Spring’s ‘Design A Molecule Competition’ was Cresset’s fourth and the third to have an anti-malarial flavor. Contestants were asked to design a molecule with a target relevant to antibacterials and anti-fungals.
Cresset was delighted with the response to the competition. The resultant entry molecules were ranked relative to the original bioactive/bound conformer using Cresset’s ‘3D Molecular Field Similarity’ in FieldAlign and then judged on synthetic tractability and drug-likeness. Novelty was also factored into the ranking by imposing a 2D similarity penalty.
Winner: Congratulations to Albert Kooistra (PhD student in the division of Medicinal Chemistry of VU University Amsterdam), the winner of an iPad!
Albert ‘s winning entry won on the grounds of its combination of simplicity, 2D dissimilarity from the template, fit to the protein pocket and (more subjectively) on its tractability and logP / TPSA profile. The design is simple and compact with a nice fit to the pocket. The zwitterionic piperidine fragment provides the necessary twist in the molecule – that is normally induced by ortho-chloro substituents in the parent Triclosan – and potential backbone H-bonding interactions. The addition of this polar fragment also serves to counter the overall high lipophilicity exacerbated by the alkyl thiophene substituent (although maybe too far?).
Image: Winning entry Albert Kooistra, 2D and 3D (modelled in ENR)
In response to hearing about his success winning the competition Albert said: “I really enjoyed competing and using your FieldAlign tool again. Compared to the previous competition (in which I was kindly awarded a 2nd prize) this was a whole new challenge due to the different reference molecule and of course the different target.”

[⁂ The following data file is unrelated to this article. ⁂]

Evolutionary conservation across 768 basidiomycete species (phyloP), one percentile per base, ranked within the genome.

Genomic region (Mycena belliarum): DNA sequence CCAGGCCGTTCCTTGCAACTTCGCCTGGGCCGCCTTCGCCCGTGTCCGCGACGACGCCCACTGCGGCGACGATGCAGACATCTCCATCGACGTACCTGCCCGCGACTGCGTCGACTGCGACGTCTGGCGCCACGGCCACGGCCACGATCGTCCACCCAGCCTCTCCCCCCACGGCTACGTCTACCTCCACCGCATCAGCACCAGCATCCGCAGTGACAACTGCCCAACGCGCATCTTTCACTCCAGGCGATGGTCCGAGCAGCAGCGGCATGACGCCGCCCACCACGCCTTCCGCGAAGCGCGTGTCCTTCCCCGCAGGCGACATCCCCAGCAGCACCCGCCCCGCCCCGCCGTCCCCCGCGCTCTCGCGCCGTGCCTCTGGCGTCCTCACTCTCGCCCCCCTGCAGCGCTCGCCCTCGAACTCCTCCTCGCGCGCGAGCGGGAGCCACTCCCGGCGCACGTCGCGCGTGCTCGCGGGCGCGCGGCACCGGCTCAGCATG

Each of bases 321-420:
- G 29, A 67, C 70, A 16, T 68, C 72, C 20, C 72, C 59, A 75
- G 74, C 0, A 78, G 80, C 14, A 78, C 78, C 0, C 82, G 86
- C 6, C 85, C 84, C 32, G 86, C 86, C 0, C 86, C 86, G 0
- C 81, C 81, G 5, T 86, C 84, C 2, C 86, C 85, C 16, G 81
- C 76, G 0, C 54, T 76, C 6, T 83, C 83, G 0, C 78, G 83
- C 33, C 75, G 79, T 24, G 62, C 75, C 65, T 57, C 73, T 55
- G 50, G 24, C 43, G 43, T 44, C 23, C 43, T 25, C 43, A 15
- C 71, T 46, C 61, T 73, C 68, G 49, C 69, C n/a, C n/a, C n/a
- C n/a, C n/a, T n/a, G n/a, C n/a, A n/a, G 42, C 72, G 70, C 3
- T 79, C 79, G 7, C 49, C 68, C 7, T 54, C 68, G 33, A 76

There were many other good entries which were running very close on Albert’s heels, namely: Anthony Nahoum (Strathclyde University) who submitted a couple of nice examples; many imaginative and diverse entries from both Chris Swain (Consultant) and Andrew Lima (4th year student Cardiff University). Well done to all!
Cresset has no commercial interest in exploiting IP from its competitions and so with consent from contestants we are very happy to disclose the winning structures.
Cresset’s Design a Molecule Competition is not only a great way to hone your molecule design skills, but to generate potential leads in the fight against malaria, which is why any IP generated from the competition will be donated to a not-for profit working on this very worthy cause. In preparation for next time you can familiarize yourself with the last competition, or download a demo of our products.